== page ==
aphasia


noun Pathology.

  1. the loss of a previously held ability to speak or understand spoken or written language, due to disease or injury of the brain.

noun

  1. a disorder of the central nervous system characterized by partial or total loss of the ability to communicate, esp in speech or writingCompare alexia
n.

“loss of ability to speak,” especially as result of brain injury or disorder, 1867, from Modern Latin aphasia, from Greek aphasia “speechlessness,” from a- “without” (see a- (3)) + phasis “utterance,” from phanai “to speak,” related to pheme “voice, report, rumor” (see fame (n.)).

APHASIA is the term which has recently been given to the loss of the faculty of articulate language, the organs of phonation and of articulation, as well as the intelligence, being unimpaired. The pathology of this affection is at the present time the subject of much discussion in the scientific world; the French Academy devoted several of their séances during the year 1865 to its special elucidation, and the Medical Journals of France and of our own country have lately contained a good deal of original matter bearing upon this obscure feature in cerebral pathology. [Frederic Bateman, M.D., “Aphasia,” London, 1868]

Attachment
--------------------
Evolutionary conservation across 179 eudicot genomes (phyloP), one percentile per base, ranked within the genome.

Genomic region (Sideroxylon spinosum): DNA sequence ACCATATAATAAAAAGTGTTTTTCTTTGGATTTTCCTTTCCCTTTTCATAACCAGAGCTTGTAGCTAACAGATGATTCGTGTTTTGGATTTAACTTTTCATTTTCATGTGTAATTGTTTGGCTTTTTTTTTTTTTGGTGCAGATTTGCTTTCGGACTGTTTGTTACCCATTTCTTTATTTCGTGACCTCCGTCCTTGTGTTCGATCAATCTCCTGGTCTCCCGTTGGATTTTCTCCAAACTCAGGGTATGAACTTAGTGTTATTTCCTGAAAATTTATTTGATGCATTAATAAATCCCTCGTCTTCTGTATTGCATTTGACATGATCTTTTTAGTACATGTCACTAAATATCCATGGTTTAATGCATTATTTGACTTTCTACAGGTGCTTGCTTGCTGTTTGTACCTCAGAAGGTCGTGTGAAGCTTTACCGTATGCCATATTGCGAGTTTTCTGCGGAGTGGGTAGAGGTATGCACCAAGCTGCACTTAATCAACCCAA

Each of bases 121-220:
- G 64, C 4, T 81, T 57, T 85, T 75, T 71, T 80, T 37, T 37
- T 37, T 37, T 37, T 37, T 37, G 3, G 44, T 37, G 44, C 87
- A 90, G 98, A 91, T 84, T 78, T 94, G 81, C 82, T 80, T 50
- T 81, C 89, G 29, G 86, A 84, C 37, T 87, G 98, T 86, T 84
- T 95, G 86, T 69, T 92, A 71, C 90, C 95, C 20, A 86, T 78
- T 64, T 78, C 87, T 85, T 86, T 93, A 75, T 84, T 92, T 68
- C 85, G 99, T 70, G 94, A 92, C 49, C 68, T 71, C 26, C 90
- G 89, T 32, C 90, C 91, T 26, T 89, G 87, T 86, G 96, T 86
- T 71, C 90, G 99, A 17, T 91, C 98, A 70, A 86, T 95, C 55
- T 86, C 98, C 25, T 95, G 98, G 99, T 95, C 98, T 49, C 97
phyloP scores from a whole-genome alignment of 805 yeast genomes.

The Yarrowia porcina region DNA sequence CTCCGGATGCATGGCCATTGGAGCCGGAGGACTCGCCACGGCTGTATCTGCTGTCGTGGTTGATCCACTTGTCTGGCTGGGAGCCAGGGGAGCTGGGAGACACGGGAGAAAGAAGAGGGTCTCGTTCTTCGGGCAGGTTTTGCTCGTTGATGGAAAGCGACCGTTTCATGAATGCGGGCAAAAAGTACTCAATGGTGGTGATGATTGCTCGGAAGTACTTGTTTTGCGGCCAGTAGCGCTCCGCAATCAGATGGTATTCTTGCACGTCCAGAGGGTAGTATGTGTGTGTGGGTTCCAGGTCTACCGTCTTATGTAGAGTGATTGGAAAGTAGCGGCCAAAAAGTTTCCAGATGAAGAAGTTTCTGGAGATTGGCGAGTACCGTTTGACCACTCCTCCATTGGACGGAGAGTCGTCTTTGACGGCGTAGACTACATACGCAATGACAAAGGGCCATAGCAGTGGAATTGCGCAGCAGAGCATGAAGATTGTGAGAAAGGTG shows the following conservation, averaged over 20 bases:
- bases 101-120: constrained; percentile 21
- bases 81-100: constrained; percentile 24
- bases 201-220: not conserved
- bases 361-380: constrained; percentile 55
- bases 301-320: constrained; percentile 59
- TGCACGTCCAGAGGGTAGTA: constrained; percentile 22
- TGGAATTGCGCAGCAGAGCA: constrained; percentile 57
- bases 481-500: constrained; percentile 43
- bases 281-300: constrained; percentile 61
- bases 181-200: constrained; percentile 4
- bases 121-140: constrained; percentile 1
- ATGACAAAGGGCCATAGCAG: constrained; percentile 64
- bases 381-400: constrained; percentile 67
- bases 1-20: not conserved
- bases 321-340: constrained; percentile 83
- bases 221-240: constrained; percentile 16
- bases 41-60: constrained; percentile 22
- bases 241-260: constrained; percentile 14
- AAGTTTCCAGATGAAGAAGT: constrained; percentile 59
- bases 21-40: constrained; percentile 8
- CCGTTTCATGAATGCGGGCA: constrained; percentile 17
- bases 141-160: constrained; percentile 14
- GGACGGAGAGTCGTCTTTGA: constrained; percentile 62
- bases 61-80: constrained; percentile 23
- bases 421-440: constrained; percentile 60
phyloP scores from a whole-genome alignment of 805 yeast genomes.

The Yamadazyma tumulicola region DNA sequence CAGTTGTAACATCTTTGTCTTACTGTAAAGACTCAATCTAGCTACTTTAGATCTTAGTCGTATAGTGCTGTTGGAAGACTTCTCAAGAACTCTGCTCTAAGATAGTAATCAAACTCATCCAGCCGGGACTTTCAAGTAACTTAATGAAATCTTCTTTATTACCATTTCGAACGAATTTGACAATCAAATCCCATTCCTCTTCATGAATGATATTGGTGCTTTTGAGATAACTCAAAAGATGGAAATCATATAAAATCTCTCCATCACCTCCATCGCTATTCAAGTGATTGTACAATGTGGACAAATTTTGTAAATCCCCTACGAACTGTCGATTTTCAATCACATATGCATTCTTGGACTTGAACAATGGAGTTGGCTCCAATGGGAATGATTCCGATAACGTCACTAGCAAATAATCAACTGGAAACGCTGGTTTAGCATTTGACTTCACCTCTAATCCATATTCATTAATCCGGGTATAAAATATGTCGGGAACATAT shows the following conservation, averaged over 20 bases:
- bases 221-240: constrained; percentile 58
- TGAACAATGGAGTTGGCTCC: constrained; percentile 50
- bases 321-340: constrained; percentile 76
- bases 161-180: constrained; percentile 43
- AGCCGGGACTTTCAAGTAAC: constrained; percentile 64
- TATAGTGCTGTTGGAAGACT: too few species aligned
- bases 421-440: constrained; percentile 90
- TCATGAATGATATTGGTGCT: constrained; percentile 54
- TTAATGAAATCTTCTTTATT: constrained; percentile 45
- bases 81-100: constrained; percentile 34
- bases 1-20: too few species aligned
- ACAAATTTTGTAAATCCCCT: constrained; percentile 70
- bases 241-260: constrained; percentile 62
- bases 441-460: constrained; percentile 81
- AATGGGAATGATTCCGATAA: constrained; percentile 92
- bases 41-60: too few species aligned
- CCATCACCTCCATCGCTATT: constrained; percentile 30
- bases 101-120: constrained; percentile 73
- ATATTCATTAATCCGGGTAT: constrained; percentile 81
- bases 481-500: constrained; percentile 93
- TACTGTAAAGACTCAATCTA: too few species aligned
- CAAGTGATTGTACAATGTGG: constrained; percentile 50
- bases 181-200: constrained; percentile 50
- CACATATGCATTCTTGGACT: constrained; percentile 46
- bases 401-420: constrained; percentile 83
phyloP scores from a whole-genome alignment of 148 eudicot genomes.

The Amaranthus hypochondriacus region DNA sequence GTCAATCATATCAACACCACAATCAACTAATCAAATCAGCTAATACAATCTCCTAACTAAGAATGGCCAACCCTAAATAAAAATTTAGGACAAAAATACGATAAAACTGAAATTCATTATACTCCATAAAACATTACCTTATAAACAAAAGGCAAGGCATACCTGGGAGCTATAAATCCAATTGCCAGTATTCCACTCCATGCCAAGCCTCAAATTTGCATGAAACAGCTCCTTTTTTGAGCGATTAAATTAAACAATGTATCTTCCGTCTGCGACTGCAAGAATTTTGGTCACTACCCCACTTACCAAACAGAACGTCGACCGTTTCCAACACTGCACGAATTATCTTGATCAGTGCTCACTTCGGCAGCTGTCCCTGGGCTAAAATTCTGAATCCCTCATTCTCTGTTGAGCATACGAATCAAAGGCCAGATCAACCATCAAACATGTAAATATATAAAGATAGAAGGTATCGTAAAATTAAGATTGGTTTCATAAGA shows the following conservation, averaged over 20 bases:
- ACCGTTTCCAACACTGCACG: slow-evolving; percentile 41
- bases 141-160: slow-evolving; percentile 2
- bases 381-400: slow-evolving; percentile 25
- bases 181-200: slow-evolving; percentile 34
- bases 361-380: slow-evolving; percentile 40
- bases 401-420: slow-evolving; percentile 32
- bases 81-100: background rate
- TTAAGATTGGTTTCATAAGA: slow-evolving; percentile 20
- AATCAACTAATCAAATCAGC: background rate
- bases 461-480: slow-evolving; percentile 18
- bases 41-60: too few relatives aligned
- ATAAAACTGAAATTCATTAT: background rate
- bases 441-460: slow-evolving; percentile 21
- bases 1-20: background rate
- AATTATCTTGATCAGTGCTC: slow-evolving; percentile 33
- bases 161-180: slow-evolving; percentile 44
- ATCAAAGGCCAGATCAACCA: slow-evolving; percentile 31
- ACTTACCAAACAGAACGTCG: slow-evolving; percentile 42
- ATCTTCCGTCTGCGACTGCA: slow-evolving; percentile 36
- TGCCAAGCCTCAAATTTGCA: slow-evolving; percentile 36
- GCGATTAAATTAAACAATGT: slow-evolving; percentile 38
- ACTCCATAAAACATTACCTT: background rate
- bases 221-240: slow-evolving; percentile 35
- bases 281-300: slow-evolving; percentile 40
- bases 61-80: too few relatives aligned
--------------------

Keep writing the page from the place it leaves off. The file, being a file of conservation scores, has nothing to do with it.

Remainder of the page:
n.

  1. Partial or total loss of the ability to articulate ideas or comprehend spoken or written language, resulting from brain damage due to injury or disease.logagnosia logamnesia logasthenia

  1. Partial or total loss of the ability to articulate ideas or comprehend spoken or written language, resulting from damage to the brain that is caused by injury or disease.

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